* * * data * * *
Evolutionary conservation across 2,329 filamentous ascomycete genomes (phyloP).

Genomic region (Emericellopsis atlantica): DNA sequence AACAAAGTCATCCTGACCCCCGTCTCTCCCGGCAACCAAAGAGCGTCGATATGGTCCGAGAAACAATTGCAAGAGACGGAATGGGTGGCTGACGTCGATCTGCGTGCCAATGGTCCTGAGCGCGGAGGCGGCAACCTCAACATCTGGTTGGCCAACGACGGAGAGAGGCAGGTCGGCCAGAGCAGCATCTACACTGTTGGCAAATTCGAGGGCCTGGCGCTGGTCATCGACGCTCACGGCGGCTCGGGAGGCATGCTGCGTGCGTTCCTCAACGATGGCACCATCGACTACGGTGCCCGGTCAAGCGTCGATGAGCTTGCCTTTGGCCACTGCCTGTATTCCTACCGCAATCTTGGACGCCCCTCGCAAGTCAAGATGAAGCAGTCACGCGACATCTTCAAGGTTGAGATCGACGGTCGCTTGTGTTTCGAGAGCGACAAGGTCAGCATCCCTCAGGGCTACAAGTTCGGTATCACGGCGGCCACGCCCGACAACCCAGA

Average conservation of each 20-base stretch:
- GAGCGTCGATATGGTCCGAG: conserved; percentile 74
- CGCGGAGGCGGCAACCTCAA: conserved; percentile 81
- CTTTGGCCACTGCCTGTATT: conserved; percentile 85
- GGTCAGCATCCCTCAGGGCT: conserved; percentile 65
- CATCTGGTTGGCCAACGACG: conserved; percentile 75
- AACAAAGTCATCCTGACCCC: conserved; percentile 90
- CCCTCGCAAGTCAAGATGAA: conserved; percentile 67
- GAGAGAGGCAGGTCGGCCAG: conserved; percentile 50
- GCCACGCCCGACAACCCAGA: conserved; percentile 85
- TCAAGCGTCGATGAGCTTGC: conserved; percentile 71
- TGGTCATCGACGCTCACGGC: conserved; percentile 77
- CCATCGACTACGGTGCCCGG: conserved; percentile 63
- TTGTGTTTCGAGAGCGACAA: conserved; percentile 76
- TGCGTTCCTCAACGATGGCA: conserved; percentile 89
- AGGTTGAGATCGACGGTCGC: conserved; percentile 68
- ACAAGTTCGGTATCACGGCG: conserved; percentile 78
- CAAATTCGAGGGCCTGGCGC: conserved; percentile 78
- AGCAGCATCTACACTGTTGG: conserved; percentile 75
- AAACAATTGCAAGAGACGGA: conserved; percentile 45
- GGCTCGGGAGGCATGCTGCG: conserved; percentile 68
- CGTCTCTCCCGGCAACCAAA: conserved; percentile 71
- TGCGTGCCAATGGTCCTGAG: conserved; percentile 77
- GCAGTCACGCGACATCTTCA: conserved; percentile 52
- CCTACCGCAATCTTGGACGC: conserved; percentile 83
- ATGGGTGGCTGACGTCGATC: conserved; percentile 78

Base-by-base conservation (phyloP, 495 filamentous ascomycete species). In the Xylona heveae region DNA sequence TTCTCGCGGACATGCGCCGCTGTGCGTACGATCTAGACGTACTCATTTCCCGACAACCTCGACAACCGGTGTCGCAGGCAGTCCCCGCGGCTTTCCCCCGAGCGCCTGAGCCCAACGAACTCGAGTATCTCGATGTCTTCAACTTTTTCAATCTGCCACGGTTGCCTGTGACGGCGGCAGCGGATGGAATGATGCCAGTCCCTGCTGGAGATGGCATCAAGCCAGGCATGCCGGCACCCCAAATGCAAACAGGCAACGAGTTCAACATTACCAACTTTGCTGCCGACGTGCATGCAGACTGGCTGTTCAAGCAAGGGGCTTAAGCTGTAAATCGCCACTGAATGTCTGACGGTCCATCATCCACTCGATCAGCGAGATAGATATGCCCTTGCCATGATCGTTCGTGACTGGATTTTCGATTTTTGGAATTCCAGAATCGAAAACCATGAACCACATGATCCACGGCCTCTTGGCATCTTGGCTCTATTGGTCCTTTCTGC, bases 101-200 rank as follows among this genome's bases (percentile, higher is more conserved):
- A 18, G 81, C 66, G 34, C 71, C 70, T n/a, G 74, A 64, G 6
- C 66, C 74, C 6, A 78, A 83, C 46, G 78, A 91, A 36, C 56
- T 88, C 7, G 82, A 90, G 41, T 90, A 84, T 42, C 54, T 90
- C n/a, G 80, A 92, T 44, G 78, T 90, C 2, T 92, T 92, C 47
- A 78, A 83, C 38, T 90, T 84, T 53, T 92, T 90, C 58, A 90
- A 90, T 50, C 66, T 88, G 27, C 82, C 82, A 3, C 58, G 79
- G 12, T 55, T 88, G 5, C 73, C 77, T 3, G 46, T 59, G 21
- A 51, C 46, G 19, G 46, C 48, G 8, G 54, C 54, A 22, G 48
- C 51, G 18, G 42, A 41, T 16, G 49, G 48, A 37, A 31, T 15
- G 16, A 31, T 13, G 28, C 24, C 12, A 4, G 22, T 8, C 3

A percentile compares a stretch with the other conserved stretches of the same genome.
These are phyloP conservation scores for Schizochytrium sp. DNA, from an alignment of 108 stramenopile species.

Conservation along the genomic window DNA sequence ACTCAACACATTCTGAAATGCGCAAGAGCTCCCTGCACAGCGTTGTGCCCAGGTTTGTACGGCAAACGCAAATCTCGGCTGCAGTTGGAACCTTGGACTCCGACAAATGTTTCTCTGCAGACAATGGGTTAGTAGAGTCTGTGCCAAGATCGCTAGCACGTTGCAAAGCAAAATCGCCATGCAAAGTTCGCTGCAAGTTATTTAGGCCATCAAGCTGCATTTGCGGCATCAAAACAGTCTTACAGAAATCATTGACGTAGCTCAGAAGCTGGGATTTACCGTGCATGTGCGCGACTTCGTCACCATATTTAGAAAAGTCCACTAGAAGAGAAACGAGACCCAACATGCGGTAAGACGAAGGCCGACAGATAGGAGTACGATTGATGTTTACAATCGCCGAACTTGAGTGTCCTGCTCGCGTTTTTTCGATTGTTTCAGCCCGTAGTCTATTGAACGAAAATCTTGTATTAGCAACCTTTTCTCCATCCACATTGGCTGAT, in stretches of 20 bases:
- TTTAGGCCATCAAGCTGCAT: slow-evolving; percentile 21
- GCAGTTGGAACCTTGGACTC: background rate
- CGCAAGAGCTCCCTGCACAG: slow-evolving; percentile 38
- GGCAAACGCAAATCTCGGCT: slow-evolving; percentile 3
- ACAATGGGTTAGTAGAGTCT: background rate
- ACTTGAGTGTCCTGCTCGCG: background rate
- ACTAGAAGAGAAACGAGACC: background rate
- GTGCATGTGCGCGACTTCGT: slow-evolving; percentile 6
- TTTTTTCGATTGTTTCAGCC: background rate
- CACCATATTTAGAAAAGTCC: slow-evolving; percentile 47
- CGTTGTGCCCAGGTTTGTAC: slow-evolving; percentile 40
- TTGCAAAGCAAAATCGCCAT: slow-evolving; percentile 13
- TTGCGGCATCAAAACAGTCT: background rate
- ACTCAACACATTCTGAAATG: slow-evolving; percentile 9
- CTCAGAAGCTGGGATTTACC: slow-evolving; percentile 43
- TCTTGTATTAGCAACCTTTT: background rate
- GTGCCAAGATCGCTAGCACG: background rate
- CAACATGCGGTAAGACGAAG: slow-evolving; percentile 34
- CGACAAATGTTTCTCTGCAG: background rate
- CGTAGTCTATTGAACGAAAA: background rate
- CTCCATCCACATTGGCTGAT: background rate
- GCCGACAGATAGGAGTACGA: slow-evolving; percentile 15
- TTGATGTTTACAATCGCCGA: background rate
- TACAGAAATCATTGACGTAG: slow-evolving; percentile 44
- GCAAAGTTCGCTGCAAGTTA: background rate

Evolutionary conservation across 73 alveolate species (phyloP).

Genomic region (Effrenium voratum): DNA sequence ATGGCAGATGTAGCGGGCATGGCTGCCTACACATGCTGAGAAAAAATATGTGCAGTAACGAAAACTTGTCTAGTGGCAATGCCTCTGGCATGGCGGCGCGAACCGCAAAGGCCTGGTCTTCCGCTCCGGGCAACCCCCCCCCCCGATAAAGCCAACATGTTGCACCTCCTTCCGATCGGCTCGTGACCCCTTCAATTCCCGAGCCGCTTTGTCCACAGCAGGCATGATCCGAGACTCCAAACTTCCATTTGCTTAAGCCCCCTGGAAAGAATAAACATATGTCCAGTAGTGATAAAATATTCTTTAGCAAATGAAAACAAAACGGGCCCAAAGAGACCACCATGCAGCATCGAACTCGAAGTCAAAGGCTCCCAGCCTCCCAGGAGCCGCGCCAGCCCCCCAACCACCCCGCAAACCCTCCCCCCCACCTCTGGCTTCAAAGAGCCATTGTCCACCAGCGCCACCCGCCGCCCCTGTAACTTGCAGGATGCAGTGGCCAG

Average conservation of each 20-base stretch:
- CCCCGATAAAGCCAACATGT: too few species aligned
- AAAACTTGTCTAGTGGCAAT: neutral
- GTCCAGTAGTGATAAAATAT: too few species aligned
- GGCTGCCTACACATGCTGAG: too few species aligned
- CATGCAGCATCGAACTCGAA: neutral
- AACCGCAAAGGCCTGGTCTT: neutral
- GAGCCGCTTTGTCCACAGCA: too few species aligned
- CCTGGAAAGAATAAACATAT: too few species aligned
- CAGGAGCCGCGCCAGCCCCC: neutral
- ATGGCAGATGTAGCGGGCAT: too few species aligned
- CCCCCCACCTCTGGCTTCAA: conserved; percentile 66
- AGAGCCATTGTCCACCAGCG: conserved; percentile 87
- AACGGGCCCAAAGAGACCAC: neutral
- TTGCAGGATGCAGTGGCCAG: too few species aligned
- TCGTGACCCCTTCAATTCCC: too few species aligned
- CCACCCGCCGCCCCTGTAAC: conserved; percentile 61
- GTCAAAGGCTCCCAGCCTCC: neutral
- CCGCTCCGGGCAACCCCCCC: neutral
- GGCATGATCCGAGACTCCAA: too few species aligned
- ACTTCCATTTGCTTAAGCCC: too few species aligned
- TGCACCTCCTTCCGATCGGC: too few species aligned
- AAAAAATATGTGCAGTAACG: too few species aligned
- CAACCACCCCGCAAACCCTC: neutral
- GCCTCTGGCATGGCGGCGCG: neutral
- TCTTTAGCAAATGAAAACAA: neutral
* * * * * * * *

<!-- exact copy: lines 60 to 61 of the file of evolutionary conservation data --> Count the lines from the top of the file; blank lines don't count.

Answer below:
- CAACATGCGGTAAGACGAAG: slow-evolving; percentile 34
- CGACAAATGTTTCTCTGCAG: background rate